In 1947 Bassett-Lowke Ltd received a commission from The Cunard White Star Line to construct a scale model of the ‘Queen Elizabeth’ liner, then preparing for post-war service with her sister ship ‘Queen Mary’ to provide a two-ship weekly service to New York. The model was destined for Cunard’s 5th Avenue New York City office. According to Bassett-Lowke Ltd literature  the model weighs 1 ton 7cwt, is 21’ 7” long, took one year to build – 6,900 man hours of work and is 1/48th full size. The hull was carved from a log of African white mahogany specially acquired from The Gold Coast and weighing more than six tons. Twenty coats of paint formed the final finish with each one sanded smooth prior to the next coat being added. The top coat was of protective varnish. Gunmetal and brass were used for detail components. The craftsmen who were to work on the model were taken to view the real liner whilst it was in port at Southampton.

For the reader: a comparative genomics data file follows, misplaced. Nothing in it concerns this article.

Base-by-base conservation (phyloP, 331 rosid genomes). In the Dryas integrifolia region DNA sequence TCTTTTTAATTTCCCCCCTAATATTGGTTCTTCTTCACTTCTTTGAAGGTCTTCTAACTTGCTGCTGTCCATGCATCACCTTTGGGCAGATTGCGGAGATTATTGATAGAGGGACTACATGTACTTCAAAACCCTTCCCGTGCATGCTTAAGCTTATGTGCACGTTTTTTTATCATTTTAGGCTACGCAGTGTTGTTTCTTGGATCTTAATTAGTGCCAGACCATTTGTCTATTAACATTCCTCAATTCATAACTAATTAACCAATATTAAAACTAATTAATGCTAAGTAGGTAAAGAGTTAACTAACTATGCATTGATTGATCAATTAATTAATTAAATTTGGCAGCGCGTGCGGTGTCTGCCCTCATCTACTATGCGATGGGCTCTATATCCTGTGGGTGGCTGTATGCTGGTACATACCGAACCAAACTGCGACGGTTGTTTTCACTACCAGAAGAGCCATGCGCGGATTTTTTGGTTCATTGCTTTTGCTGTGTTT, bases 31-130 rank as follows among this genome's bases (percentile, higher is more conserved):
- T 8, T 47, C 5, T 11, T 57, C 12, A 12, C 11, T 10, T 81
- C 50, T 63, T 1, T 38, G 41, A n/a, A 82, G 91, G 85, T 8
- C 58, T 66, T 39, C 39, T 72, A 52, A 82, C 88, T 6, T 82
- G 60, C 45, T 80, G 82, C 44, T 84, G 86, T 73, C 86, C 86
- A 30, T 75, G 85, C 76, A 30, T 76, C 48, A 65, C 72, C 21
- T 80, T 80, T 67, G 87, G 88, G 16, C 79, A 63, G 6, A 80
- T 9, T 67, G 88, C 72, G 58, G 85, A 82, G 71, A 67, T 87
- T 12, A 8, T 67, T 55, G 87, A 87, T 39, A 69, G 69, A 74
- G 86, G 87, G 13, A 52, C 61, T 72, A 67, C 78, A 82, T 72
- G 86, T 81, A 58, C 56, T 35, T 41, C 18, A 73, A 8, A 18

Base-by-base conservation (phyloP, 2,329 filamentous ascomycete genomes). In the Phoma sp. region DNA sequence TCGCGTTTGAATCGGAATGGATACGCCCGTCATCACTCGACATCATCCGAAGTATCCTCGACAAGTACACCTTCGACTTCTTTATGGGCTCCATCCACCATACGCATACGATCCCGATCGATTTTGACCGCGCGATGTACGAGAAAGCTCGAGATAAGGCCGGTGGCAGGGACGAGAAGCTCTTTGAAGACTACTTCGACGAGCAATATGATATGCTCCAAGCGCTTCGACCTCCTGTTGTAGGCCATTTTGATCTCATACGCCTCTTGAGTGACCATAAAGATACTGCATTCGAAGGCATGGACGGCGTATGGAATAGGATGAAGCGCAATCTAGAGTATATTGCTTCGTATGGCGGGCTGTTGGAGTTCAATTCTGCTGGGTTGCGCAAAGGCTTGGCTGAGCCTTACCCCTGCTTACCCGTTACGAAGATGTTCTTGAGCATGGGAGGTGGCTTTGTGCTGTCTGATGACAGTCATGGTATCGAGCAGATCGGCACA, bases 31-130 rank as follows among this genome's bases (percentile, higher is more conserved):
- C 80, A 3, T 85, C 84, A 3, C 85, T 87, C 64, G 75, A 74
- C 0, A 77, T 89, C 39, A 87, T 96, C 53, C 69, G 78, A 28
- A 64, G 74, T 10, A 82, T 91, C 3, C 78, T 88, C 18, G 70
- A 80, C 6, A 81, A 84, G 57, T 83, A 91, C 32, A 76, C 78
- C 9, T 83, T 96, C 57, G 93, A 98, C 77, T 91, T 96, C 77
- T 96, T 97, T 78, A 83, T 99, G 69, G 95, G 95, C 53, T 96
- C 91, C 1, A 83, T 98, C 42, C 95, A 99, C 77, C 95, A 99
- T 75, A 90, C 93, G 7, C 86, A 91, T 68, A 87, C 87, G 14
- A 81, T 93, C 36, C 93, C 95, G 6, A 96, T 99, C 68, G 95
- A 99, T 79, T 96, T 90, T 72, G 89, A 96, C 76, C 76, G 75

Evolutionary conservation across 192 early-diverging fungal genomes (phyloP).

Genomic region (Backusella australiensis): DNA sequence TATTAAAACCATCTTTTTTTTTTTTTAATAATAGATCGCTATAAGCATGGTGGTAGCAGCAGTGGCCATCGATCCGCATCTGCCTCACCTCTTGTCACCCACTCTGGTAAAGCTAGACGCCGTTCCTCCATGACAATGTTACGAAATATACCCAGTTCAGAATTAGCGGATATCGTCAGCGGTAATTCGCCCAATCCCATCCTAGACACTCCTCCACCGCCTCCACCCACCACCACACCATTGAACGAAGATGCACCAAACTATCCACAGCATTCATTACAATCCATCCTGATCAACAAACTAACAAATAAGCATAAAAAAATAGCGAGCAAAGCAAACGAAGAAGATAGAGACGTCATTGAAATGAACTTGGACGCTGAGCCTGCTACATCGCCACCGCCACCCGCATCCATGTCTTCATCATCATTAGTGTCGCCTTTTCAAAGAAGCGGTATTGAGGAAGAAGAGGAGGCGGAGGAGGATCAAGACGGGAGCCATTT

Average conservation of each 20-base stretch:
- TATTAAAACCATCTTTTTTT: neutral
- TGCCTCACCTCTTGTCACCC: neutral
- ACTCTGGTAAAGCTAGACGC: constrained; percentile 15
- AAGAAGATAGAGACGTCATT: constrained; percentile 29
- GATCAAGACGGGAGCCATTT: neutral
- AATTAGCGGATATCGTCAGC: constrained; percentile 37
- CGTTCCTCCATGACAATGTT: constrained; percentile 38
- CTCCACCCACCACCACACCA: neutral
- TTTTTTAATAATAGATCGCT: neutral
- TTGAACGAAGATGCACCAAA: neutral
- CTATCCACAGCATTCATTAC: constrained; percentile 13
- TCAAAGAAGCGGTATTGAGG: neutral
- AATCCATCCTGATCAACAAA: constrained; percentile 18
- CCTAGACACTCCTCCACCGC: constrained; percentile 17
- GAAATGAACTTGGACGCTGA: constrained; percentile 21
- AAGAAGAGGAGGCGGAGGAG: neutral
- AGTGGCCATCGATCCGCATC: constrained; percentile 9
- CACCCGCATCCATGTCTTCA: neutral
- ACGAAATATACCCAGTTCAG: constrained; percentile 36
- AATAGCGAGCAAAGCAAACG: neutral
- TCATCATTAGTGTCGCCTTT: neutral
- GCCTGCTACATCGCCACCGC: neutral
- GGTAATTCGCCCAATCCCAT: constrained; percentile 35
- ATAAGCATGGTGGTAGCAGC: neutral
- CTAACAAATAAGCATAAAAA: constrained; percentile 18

In 1970 Cunard disposed of the model and it was acquired for the collection of The Peabody Essex Museum (PEM), Salem, Massachusetts. It has been displayed there since but also featured in the travelling exhibition, “Ocean Liners: Glamour, Speed and Style” which ran at PEM from May to October 2017.  The exhibition transferred to the Victoria & Albert Museum, London between February and June 2018 and then travelled to V&A Dundee to show between September 2018 and February 2019. This saw the Queen Elizabeth model return to Britain for the first time in 70 years since it departed for New York in 1948.
This video from PEM shows the model being moved for the exhibition there and contains fine close ups along with a clear impression of the sheer immensity of the model.